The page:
Above photo: On stage with guitarist Brian Layson, Ontario, Canada, August 2013.
Really, the one constant about the producers you’ve worked with is that they’re also your co-writers. That goes for Ross Copper, your longtime producer Brett Beavers, and Jon Randall, too. Any theories on why that keeps happening?
“The guys I work with tend to be songwriters. I guess it’s just the continuity that goes from when the pencil first hits the paper to when we start hitting the record button… I mean, Brett Beavers is such a good producer, and we’re such good friends. I feel like there’s a real healthiness to a relationship between an artist and a producer when you’re not dependent on each other, and you’re successful in doing things on your own without each other, because you can circle back around and say, ‘Here’s what I’ve been working on. I’ve got some new tricks. Let’s go at it again.’
"I know I’m gonna work with Jon Randall again. I know I’m gonna work with Brett Beavers again, and Luke Wooten… No one’s feelings get hurt, because I have such a great relationship with all the guys that I’ve worked with. It’s never ended on bad terms. I think it’s really healthy to not be overly dependent upon each other. You know what I mean? “
There’s a certain kind of vocal attack that works when you’re playing an arena. By necessity, you lose nuance, because you have to really project your voice to reach the people all the way in the back. But there’s an intimate quality to your singing on Riser, more so than on any of your other recordings. What made the difference?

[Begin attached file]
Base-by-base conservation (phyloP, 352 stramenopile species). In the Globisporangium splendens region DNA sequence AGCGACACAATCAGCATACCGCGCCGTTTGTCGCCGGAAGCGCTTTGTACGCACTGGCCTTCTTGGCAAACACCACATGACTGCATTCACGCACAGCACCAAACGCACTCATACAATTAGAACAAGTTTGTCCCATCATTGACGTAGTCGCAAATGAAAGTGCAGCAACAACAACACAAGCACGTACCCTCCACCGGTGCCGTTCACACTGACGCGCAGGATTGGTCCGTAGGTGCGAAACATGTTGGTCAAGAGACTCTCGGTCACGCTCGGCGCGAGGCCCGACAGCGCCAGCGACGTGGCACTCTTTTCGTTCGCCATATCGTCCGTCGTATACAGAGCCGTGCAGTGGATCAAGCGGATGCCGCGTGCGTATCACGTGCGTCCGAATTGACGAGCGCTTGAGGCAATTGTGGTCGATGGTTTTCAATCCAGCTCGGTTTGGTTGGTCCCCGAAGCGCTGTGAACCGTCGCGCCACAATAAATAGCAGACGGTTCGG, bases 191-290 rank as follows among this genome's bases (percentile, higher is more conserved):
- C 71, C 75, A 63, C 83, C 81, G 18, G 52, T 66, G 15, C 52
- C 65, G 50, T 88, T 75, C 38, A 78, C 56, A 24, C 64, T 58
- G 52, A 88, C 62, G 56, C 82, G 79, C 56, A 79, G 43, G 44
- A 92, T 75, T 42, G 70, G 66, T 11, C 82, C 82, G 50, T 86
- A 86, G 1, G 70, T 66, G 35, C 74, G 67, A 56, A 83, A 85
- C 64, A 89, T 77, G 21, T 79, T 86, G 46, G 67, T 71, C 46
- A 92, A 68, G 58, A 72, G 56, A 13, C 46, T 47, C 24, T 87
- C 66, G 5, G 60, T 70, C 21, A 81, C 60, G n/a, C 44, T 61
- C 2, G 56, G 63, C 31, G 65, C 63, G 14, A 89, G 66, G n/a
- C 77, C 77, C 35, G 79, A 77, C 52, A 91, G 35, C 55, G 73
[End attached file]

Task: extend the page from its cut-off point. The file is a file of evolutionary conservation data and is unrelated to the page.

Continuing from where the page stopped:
“I’ll never do my vocals in a booth ever again – like, a recording booth. I don’t know why I didn’t think of this before. I’m a live singer. The honky-tonks on [downtown Nashville’s] Lower Broadway, that’s where I cut my teeth. That’s the kind of singing I do… I think a vocal booth is a great place for a great singer. When I say great singer, I’m talking about not just emotive but like technically good – can falsetto with a vibrato. You need that booth to capture every little thing about the voice. That’s not what my voice does. My voice, I come from the bluegrass school where you find a note and you fuckin’ hunker down on it and you hold it straight and long and true. You let the emotion of your heart come through in the tone of your voice, instead of using moves. I don’t know how to do moves.
“So I don’t need to be in the vocal booth. Here On Earth I sang on the bus. Lots of the vocals were done in Ross’ studio, which is the part of his house that the baby doesn’t go into… You can do vocals anywhere if you’re not looking for that Celine Dion-type thing. I discovered I sing much better when someone else is in the room with me, when I’m singing right here and Ross is sitting right here next to me and I can hold onto the mic. I’m grabbing the mic like I would on stage… I don’t have to be in an arena with the whole crowd there, but just having someone else in there with me [makes all the difference].”